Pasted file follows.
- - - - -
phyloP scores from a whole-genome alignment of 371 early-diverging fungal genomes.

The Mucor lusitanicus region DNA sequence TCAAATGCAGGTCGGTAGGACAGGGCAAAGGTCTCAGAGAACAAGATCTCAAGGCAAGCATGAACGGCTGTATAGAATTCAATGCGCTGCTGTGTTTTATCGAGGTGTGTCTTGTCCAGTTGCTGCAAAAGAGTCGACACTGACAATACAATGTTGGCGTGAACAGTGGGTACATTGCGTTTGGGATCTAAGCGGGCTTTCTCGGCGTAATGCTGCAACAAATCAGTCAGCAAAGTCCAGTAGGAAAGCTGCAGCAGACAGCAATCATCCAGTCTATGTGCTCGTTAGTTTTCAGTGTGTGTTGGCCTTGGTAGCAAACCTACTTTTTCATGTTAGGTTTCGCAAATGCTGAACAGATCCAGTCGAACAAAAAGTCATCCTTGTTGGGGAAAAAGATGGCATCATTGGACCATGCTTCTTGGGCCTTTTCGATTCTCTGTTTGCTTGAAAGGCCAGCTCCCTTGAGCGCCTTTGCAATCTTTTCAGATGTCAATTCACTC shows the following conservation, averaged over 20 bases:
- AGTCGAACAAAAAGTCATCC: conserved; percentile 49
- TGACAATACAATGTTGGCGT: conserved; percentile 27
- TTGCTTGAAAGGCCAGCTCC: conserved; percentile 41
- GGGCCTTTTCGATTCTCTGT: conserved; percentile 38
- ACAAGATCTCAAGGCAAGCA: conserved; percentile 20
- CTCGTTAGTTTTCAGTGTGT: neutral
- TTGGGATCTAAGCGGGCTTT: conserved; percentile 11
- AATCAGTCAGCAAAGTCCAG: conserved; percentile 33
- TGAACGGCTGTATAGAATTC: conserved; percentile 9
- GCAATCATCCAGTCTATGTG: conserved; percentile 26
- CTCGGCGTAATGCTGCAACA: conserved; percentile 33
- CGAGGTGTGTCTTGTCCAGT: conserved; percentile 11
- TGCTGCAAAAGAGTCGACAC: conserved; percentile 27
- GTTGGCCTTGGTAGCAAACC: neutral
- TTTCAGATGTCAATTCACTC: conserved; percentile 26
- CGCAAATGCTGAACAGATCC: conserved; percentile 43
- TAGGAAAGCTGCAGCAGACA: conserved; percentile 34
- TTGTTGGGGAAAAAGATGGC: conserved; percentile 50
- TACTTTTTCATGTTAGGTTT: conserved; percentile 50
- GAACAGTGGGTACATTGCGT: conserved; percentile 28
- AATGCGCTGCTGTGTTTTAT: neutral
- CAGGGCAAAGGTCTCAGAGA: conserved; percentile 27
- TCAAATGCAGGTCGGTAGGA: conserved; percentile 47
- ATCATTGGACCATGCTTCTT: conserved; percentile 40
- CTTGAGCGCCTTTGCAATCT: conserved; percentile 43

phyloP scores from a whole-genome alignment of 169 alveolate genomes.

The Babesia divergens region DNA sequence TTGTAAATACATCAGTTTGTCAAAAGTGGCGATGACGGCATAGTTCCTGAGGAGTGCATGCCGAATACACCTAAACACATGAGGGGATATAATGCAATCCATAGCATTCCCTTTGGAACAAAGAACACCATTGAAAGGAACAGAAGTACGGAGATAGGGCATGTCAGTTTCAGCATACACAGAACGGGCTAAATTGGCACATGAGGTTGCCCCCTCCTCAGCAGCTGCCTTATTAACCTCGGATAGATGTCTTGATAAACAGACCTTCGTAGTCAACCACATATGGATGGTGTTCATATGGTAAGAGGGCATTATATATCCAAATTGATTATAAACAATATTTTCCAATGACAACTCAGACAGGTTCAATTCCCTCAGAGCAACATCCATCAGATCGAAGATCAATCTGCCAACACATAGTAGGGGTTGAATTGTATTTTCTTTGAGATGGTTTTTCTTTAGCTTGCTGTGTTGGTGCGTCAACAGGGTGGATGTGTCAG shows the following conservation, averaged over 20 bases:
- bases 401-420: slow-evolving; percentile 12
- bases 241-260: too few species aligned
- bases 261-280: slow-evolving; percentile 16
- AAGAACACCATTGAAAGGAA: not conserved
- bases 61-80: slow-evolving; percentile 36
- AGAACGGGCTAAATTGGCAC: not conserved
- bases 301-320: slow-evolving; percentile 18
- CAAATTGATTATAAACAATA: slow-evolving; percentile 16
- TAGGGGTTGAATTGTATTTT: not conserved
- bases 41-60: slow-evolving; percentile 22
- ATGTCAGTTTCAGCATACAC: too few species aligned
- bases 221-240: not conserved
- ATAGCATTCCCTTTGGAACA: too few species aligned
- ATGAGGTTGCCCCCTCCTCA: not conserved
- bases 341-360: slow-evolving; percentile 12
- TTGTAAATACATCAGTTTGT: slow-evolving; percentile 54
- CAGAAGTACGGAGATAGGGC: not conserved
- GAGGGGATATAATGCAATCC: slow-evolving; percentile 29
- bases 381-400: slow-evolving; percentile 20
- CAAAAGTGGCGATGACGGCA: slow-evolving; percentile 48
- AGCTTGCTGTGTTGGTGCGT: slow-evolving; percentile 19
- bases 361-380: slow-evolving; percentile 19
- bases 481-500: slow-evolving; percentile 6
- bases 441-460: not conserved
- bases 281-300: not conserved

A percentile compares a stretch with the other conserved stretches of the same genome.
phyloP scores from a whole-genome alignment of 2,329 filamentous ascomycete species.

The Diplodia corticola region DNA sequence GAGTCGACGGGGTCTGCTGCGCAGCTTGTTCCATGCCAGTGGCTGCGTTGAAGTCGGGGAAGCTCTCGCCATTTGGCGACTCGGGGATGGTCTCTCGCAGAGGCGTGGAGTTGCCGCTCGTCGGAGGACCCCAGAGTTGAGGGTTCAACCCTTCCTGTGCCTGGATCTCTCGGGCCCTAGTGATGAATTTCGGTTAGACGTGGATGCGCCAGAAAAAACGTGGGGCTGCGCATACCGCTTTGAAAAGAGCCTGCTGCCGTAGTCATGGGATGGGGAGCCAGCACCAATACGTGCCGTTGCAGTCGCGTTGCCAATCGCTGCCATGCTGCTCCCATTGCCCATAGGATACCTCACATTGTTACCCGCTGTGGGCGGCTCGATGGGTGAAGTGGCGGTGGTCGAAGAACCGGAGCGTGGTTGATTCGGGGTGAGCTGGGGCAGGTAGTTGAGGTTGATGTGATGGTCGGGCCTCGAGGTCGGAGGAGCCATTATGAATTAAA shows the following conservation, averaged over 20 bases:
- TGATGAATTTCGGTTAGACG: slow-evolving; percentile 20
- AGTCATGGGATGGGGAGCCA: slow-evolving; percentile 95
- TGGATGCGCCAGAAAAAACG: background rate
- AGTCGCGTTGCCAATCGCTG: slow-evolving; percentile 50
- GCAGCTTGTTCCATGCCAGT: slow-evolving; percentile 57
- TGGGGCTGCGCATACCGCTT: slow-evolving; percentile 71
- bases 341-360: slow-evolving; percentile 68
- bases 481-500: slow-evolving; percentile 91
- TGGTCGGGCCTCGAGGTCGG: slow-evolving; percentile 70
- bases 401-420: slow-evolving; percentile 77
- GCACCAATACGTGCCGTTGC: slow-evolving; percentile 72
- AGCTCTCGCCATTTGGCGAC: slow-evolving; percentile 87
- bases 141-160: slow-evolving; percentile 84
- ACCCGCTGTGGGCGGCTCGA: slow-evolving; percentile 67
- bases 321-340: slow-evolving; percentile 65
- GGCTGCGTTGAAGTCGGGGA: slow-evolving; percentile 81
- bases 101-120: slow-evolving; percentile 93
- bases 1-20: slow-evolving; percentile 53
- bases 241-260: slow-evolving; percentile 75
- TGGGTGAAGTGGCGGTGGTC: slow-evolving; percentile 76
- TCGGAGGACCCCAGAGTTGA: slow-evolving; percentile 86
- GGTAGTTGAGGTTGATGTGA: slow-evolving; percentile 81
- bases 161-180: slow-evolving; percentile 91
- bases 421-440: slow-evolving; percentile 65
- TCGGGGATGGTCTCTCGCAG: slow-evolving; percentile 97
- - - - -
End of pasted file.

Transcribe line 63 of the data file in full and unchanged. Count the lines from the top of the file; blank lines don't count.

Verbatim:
- TGGGGCTGCGCATACCGCTT: slow-evolving; percentile 71